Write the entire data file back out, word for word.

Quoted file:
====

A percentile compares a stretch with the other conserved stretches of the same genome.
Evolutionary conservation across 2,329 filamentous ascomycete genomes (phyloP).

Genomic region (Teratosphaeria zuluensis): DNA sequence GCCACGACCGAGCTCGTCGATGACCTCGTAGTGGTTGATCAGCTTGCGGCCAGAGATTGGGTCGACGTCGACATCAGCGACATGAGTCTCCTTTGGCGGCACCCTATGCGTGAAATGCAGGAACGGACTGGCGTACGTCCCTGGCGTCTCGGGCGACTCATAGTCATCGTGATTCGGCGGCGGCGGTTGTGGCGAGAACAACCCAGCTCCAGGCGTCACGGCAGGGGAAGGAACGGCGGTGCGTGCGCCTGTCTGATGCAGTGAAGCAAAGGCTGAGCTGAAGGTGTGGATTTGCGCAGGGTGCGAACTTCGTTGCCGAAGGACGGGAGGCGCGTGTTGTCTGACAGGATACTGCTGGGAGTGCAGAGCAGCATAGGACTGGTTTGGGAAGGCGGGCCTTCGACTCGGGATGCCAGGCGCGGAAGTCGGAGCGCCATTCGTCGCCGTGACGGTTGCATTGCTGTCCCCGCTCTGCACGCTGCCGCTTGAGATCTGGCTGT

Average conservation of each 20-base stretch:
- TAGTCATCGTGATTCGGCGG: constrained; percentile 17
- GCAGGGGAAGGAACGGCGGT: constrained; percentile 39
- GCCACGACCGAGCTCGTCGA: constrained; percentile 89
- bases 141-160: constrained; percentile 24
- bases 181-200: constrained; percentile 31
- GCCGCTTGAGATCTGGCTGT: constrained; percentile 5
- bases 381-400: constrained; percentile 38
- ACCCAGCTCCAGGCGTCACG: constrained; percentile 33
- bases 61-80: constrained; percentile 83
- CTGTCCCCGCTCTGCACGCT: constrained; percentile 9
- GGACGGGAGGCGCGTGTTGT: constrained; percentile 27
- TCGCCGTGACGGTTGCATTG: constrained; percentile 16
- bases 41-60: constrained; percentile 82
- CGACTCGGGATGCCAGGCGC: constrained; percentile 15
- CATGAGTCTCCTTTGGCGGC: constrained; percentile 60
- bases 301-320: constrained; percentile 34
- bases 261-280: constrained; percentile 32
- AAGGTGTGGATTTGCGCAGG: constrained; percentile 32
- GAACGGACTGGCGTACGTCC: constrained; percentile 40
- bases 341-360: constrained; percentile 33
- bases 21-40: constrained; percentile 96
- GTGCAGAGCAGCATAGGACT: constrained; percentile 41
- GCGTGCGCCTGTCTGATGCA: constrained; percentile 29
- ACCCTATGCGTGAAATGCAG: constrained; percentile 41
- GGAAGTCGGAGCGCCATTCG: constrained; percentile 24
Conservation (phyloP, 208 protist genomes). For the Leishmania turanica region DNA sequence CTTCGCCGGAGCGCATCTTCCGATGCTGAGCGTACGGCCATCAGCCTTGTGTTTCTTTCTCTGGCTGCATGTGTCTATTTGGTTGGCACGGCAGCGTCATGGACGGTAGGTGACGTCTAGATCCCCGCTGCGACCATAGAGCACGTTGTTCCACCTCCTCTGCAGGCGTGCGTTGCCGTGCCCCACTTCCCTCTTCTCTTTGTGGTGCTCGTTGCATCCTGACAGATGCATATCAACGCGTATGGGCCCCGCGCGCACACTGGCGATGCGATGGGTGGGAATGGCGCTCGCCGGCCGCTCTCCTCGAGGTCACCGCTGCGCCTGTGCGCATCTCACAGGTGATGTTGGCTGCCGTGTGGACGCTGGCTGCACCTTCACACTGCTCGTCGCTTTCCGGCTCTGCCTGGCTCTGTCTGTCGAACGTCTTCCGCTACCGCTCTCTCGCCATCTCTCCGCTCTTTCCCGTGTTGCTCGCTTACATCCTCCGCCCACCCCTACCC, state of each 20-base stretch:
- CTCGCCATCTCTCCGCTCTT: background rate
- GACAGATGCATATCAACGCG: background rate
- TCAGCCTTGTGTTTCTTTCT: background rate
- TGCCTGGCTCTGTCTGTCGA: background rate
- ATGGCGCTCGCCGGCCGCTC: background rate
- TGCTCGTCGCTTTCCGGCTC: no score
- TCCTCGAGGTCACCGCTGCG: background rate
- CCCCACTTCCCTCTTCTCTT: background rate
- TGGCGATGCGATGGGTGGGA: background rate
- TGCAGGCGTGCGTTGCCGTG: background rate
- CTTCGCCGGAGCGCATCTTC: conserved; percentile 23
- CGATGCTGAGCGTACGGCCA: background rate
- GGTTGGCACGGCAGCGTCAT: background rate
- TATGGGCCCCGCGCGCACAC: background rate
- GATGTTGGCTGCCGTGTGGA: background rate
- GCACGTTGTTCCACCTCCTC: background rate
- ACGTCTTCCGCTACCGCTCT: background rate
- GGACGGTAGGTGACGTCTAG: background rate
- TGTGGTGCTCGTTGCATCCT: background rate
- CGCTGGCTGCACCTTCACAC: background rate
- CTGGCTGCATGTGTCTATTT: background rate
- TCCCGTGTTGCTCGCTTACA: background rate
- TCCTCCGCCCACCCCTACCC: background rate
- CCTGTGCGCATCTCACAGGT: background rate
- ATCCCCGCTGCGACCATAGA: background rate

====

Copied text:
A percentile compares a stretch with the other conserved stretches of the same genome.
Evolutionary conservation across 2,329 filamentous ascomycete genomes (phyloP).

Genomic region (Teratosphaeria zuluensis): DNA sequence GCCACGACCGAGCTCGTCGATGACCTCGTAGTGGTTGATCAGCTTGCGGCCAGAGATTGGGTCGACGTCGACATCAGCGACATGAGTCTCCTTTGGCGGCACCCTATGCGTGAAATGCAGGAACGGACTGGCGTACGTCCCTGGCGTCTCGGGCGACTCATAGTCATCGTGATTCGGCGGCGGCGGTTGTGGCGAGAACAACCCAGCTCCAGGCGTCACGGCAGGGGAAGGAACGGCGGTGCGTGCGCCTGTCTGATGCAGTGAAGCAAAGGCTGAGCTGAAGGTGTGGATTTGCGCAGGGTGCGAACTTCGTTGCCGAAGGACGGGAGGCGCGTGTTGTCTGACAGGATACTGCTGGGAGTGCAGAGCAGCATAGGACTGGTTTGGGAAGGCGGGCCTTCGACTCGGGATGCCAGGCGCGGAAGTCGGAGCGCCATTCGTCGCCGTGACGGTTGCATTGCTGTCCCCGCTCTGCACGCTGCCGCTTGAGATCTGGCTGT

Average conservation of each 20-base stretch:
- TAGTCATCGTGATTCGGCGG: constrained; percentile 17
- GCAGGGGAAGGAACGGCGGT: constrained; percentile 39
- GCCACGACCGAGCTCGTCGA: constrained; percentile 89
- bases 141-160: constrained; percentile 24
- bases 181-200: constrained; percentile 31
- GCCGCTTGAGATCTGGCTGT: constrained; percentile 5
- bases 381-400: constrained; percentile 38
- ACCCAGCTCCAGGCGTCACG: constrained; percentile 33
- bases 61-80: constrained; percentile 83
- CTGTCCCCGCTCTGCACGCT: constrained; percentile 9
- GGACGGGAGGCGCGTGTTGT: constrained; percentile 27
- TCGCCGTGACGGTTGCATTG: constrained; percentile 16
- bases 41-60: constrained; percentile 82
- CGACTCGGGATGCCAGGCGC: constrained; percentile 15
- CATGAGTCTCCTTTGGCGGC: constrained; percentile 60
- bases 301-320: constrained; percentile 34
- bases 261-280: constrained; percentile 32
- AAGGTGTGGATTTGCGCAGG: constrained; percentile 32
- GAACGGACTGGCGTACGTCC: constrained; percentile 40
- bases 341-360: constrained; percentile 33
- bases 21-40: constrained; percentile 96
- GTGCAGAGCAGCATAGGACT: constrained; percentile 41
- GCGTGCGCCTGTCTGATGCA: constrained; percentile 29
- ACCCTATGCGTGAAATGCAG: constrained; percentile 41
- GGAAGTCGGAGCGCCATTCG: constrained; percentile 24
Conservation (phyloP, 208 protist genomes). For the Leishmania turanica region DNA sequence CTTCGCCGGAGCGCATCTTCCGATGCTGAGCGTACGGCCATCAGCCTTGTGTTTCTTTCTCTGGCTGCATGTGTCTATTTGGTTGGCACGGCAGCGTCATGGACGGTAGGTGACGTCTAGATCCCCGCTGCGACCATAGAGCACGTTGTTCCACCTCCTCTGCAGGCGTGCGTTGCCGTGCCCCACTTCCCTCTTCTCTTTGTGGTGCTCGTTGCATCCTGACAGATGCATATCAACGCGTATGGGCCCCGCGCGCACACTGGCGATGCGATGGGTGGGAATGGCGCTCGCCGGCCGCTCTCCTCGAGGTCACCGCTGCGCCTGTGCGCATCTCACAGGTGATGTTGGCTGCCGTGTGGACGCTGGCTGCACCTTCACACTGCTCGTCGCTTTCCGGCTCTGCCTGGCTCTGTCTGTCGAACGTCTTCCGCTACCGCTCTCTCGCCATCTCTCCGCTCTTTCCCGTGTTGCTCGCTTACATCCTCCGCCCACCCCTACCC, state of each 20-base stretch:
- CTCGCCATCTCTCCGCTCTT: background rate
- GACAGATGCATATCAACGCG: background rate
- TCAGCCTTGTGTTTCTTTCT: background rate
- TGCCTGGCTCTGTCTGTCGA: background rate
- ATGGCGCTCGCCGGCCGCTC: background rate
- TGCTCGTCGCTTTCCGGCTC: no score
- TCCTCGAGGTCACCGCTGCG: background rate
- CCCCACTTCCCTCTTCTCTT: background rate
- TGGCGATGCGATGGGTGGGA: background rate
- TGCAGGCGTGCGTTGCCGTG: background rate
- CTTCGCCGGAGCGCATCTTC: conserved; percentile 23
- CGATGCTGAGCGTACGGCCA: background rate
- GGTTGGCACGGCAGCGTCAT: background rate
- TATGGGCCCCGCGCGCACAC: background rate
- GATGTTGGCTGCCGTGTGGA: background rate
- GCACGTTGTTCCACCTCCTC: background rate
- ACGTCTTCCGCTACCGCTCT: background rate
- GGACGGTAGGTGACGTCTAG: background rate
- TGTGGTGCTCGTTGCATCCT: background rate
- CGCTGGCTGCACCTTCACAC: background rate
- CTGGCTGCATGTGTCTATTT: background rate
- TCCCGTGTTGCTCGCTTACA: background rate
- TCCTCCGCCCACCCCTACCC: background rate
- CCTGTGCGCATCTCACAGGT: background rate
- ATCCCCGCTGCGACCATAGA: background rate